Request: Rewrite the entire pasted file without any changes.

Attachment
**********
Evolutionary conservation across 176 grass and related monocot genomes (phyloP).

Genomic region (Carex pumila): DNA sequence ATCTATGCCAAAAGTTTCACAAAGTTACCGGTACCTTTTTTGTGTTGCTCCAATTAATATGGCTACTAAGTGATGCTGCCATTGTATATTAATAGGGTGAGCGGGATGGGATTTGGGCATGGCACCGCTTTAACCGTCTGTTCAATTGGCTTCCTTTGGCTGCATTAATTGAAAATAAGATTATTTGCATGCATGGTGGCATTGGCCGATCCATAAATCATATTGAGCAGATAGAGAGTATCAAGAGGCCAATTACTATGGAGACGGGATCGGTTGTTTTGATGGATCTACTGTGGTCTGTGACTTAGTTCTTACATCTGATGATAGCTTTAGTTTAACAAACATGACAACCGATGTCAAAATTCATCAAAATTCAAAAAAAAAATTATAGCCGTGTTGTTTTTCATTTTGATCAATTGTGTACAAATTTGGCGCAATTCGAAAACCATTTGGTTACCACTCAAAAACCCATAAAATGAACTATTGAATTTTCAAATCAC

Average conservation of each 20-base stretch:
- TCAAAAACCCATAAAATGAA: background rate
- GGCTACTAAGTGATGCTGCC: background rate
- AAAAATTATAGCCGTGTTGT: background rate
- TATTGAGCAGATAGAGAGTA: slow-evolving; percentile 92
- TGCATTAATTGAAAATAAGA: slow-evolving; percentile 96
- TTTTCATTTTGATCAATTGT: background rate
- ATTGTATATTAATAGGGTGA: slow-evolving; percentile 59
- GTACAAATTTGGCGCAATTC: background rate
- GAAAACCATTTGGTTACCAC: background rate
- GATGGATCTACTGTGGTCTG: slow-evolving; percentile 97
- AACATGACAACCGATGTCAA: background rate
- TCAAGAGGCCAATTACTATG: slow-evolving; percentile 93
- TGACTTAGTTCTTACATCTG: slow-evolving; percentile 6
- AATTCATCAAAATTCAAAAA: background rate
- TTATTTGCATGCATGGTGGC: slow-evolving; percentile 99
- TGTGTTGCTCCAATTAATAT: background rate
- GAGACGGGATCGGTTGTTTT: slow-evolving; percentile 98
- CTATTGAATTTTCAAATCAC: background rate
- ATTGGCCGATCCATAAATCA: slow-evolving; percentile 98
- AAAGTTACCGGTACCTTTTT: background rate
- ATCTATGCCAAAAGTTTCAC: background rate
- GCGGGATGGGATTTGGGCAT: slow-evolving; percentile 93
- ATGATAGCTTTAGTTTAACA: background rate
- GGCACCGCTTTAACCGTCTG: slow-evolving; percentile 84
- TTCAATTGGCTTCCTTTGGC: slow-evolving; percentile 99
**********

Evolutionary conservation across 176 grass and related monocot genomes (phyloP).

Genomic region (Carex pumila): DNA sequence ATCTATGCCAAAAGTTTCACAAAGTTACCGGTACCTTTTTTGTGTTGCTCCAATTAATATGGCTACTAAGTGATGCTGCCATTGTATATTAATAGGGTGAGCGGGATGGGATTTGGGCATGGCACCGCTTTAACCGTCTGTTCAATTGGCTTCCTTTGGCTGCATTAATTGAAAATAAGATTATTTGCATGCATGGTGGCATTGGCCGATCCATAAATCATATTGAGCAGATAGAGAGTATCAAGAGGCCAATTACTATGGAGACGGGATCGGTTGTTTTGATGGATCTACTGTGGTCTGTGACTTAGTTCTTACATCTGATGATAGCTTTAGTTTAACAAACATGACAACCGATGTCAAAATTCATCAAAATTCAAAAAAAAAATTATAGCCGTGTTGTTTTTCATTTTGATCAATTGTGTACAAATTTGGCGCAATTCGAAAACCATTTGGTTACCACTCAAAAACCCATAAAATGAACTATTGAATTTTCAAATCAC

Average conservation of each 20-base stretch:
- TCAAAAACCCATAAAATGAA: background rate
- GGCTACTAAGTGATGCTGCC: background rate
- AAAAATTATAGCCGTGTTGT: background rate
- TATTGAGCAGATAGAGAGTA: slow-evolving; percentile 92
- TGCATTAATTGAAAATAAGA: slow-evolving; percentile 96
- TTTTCATTTTGATCAATTGT: background rate
- ATTGTATATTAATAGGGTGA: slow-evolving; percentile 59
- GTACAAATTTGGCGCAATTC: background rate
- GAAAACCATTTGGTTACCAC: background rate
- GATGGATCTACTGTGGTCTG: slow-evolving; percentile 97
- AACATGACAACCGATGTCAA: background rate
- TCAAGAGGCCAATTACTATG: slow-evolving; percentile 93
- TGACTTAGTTCTTACATCTG: slow-evolving; percentile 6
- AATTCATCAAAATTCAAAAA: background rate
- TTATTTGCATGCATGGTGGC: slow-evolving; percentile 99
- TGTGTTGCTCCAATTAATAT: background rate
- GAGACGGGATCGGTTGTTTT: slow-evolving; percentile 98
- CTATTGAATTTTCAAATCAC: background rate
- ATTGGCCGATCCATAAATCA: slow-evolving; percentile 98
- AAAGTTACCGGTACCTTTTT: background rate
- ATCTATGCCAAAAGTTTCAC: background rate
- GCGGGATGGGATTTGGGCAT: slow-evolving; percentile 93
- ATGATAGCTTTAGTTTAACA: background rate
- GGCACCGCTTTAACCGTCTG: slow-evolving; percentile 84
- TTCAATTGGCTTCCTTTGGC: slow-evolving; percentile 99